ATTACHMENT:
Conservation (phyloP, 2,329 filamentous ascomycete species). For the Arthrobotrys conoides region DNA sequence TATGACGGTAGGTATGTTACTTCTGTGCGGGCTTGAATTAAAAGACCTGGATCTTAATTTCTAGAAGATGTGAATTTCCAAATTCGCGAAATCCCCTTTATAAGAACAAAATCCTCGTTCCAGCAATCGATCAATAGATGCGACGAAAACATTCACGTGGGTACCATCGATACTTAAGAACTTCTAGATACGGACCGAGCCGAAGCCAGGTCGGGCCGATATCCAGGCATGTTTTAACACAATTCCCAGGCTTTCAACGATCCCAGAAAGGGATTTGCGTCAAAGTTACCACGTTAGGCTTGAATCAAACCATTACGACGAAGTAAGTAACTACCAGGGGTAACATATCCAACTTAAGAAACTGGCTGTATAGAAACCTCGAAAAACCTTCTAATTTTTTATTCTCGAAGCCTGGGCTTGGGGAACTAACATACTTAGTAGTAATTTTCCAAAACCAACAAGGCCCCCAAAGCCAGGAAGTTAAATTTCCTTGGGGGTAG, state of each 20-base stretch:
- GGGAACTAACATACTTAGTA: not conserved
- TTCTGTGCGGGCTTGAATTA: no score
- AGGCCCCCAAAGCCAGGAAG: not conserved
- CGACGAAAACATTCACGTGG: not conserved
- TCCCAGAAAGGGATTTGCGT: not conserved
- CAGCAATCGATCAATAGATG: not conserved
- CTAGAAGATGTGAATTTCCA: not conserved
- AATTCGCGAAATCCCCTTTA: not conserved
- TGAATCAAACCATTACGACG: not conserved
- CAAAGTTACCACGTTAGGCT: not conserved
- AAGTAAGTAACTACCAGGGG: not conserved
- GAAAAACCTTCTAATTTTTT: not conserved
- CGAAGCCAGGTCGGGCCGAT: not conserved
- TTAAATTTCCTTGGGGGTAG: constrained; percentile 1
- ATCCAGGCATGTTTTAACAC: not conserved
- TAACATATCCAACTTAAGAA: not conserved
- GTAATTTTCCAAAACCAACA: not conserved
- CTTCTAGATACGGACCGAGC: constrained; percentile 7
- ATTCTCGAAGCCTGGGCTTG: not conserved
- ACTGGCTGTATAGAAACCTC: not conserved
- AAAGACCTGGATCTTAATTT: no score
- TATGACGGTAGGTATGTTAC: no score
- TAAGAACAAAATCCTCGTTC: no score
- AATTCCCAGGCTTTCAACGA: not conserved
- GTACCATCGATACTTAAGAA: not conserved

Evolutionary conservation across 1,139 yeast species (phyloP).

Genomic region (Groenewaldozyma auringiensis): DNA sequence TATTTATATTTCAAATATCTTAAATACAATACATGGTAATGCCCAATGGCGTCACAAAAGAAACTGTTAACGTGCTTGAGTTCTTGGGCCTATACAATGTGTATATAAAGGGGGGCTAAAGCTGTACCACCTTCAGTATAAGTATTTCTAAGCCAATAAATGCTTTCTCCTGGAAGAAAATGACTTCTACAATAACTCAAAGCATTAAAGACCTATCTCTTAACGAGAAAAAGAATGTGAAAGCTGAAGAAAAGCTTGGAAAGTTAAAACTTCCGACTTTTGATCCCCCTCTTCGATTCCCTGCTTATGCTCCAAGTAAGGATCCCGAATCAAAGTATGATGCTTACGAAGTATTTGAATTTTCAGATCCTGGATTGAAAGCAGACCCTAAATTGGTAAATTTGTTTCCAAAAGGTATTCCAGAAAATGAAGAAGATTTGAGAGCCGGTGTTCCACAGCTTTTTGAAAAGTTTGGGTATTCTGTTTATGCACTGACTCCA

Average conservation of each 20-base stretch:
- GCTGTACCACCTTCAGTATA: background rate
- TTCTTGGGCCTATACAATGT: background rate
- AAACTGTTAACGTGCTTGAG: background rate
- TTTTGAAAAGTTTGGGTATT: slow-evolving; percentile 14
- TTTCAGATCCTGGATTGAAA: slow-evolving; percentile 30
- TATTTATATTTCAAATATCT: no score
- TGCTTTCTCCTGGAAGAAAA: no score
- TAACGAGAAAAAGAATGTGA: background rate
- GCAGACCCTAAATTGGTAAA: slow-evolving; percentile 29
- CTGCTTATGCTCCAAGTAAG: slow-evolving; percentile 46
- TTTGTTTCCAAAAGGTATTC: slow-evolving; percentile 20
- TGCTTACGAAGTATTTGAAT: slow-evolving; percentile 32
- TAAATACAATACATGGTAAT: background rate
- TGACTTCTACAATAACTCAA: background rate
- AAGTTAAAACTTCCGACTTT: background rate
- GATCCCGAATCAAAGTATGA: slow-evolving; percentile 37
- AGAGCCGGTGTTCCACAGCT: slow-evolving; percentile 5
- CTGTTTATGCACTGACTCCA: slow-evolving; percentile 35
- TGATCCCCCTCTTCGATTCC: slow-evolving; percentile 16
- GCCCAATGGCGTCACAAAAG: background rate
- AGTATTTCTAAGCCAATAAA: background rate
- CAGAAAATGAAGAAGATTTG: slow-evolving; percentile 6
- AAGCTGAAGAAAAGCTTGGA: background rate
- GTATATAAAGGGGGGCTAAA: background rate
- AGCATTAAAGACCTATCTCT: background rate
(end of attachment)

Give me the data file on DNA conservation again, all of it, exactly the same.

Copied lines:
Conservation (phyloP, 2,329 filamentous ascomycete species). For the Arthrobotrys conoides region DNA sequence TATGACGGTAGGTATGTTACTTCTGTGCGGGCTTGAATTAAAAGACCTGGATCTTAATTTCTAGAAGATGTGAATTTCCAAATTCGCGAAATCCCCTTTATAAGAACAAAATCCTCGTTCCAGCAATCGATCAATAGATGCGACGAAAACATTCACGTGGGTACCATCGATACTTAAGAACTTCTAGATACGGACCGAGCCGAAGCCAGGTCGGGCCGATATCCAGGCATGTTTTAACACAATTCCCAGGCTTTCAACGATCCCAGAAAGGGATTTGCGTCAAAGTTACCACGTTAGGCTTGAATCAAACCATTACGACGAAGTAAGTAACTACCAGGGGTAACATATCCAACTTAAGAAACTGGCTGTATAGAAACCTCGAAAAACCTTCTAATTTTTTATTCTCGAAGCCTGGGCTTGGGGAACTAACATACTTAGTAGTAATTTTCCAAAACCAACAAGGCCCCCAAAGCCAGGAAGTTAAATTTCCTTGGGGGTAG, state of each 20-base stretch:
- GGGAACTAACATACTTAGTA: not conserved
- TTCTGTGCGGGCTTGAATTA: no score
- AGGCCCCCAAAGCCAGGAAG: not conserved
- CGACGAAAACATTCACGTGG: not conserved
- TCCCAGAAAGGGATTTGCGT: not conserved
- CAGCAATCGATCAATAGATG: not conserved
- CTAGAAGATGTGAATTTCCA: not conserved
- AATTCGCGAAATCCCCTTTA: not conserved
- TGAATCAAACCATTACGACG: not conserved
- CAAAGTTACCACGTTAGGCT: not conserved
- AAGTAAGTAACTACCAGGGG: not conserved
- GAAAAACCTTCTAATTTTTT: not conserved
- CGAAGCCAGGTCGGGCCGAT: not conserved
- TTAAATTTCCTTGGGGGTAG: constrained; percentile 1
- ATCCAGGCATGTTTTAACAC: not conserved
- TAACATATCCAACTTAAGAA: not conserved
- GTAATTTTCCAAAACCAACA: not conserved
- CTTCTAGATACGGACCGAGC: constrained; percentile 7
- ATTCTCGAAGCCTGGGCTTG: not conserved
- ACTGGCTGTATAGAAACCTC: not conserved
- AAAGACCTGGATCTTAATTT: no score
- TATGACGGTAGGTATGTTAC: no score
- TAAGAACAAAATCCTCGTTC: no score
- AATTCCCAGGCTTTCAACGA: not conserved
- GTACCATCGATACTTAAGAA: not conserved

Evolutionary conservation across 1,139 yeast species (phyloP).

Genomic region (Groenewaldozyma auringiensis): DNA sequence TATTTATATTTCAAATATCTTAAATACAATACATGGTAATGCCCAATGGCGTCACAAAAGAAACTGTTAACGTGCTTGAGTTCTTGGGCCTATACAATGTGTATATAAAGGGGGGCTAAAGCTGTACCACCTTCAGTATAAGTATTTCTAAGCCAATAAATGCTTTCTCCTGGAAGAAAATGACTTCTACAATAACTCAAAGCATTAAAGACCTATCTCTTAACGAGAAAAAGAATGTGAAAGCTGAAGAAAAGCTTGGAAAGTTAAAACTTCCGACTTTTGATCCCCCTCTTCGATTCCCTGCTTATGCTCCAAGTAAGGATCCCGAATCAAAGTATGATGCTTACGAAGTATTTGAATTTTCAGATCCTGGATTGAAAGCAGACCCTAAATTGGTAAATTTGTTTCCAAAAGGTATTCCAGAAAATGAAGAAGATTTGAGAGCCGGTGTTCCACAGCTTTTTGAAAAGTTTGGGTATTCTGTTTATGCACTGACTCCA

Average conservation of each 20-base stretch:
- GCTGTACCACCTTCAGTATA: background rate
- TTCTTGGGCCTATACAATGT: background rate
- AAACTGTTAACGTGCTTGAG: background rate
- TTTTGAAAAGTTTGGGTATT: slow-evolving; percentile 14
- TTTCAGATCCTGGATTGAAA: slow-evolving; percentile 30
- TATTTATATTTCAAATATCT: no score
- TGCTTTCTCCTGGAAGAAAA: no score
- TAACGAGAAAAAGAATGTGA: background rate
- GCAGACCCTAAATTGGTAAA: slow-evolving; percentile 29
- CTGCTTATGCTCCAAGTAAG: slow-evolving; percentile 46
- TTTGTTTCCAAAAGGTATTC: slow-evolving; percentile 20
- TGCTTACGAAGTATTTGAAT: slow-evolving; percentile 32
- TAAATACAATACATGGTAAT: background rate
- TGACTTCTACAATAACTCAA: background rate
- AAGTTAAAACTTCCGACTTT: background rate
- GATCCCGAATCAAAGTATGA: slow-evolving; percentile 37
- AGAGCCGGTGTTCCACAGCT: slow-evolving; percentile 5
- CTGTTTATGCACTGACTCCA: slow-evolving; percentile 35
- TGATCCCCCTCTTCGATTCC: slow-evolving; percentile 16
- GCCCAATGGCGTCACAAAAG: background rate
- AGTATTTCTAAGCCAATAAA: background rate
- CAGAAAATGAAGAAGATTTG: slow-evolving; percentile 6
- AAGCTGAAGAAAAGCTTGGA: background rate
- GTATATAAAGGGGGGCTAAA: background rate
- AGCATTAAAGACCTATCTCT: background rate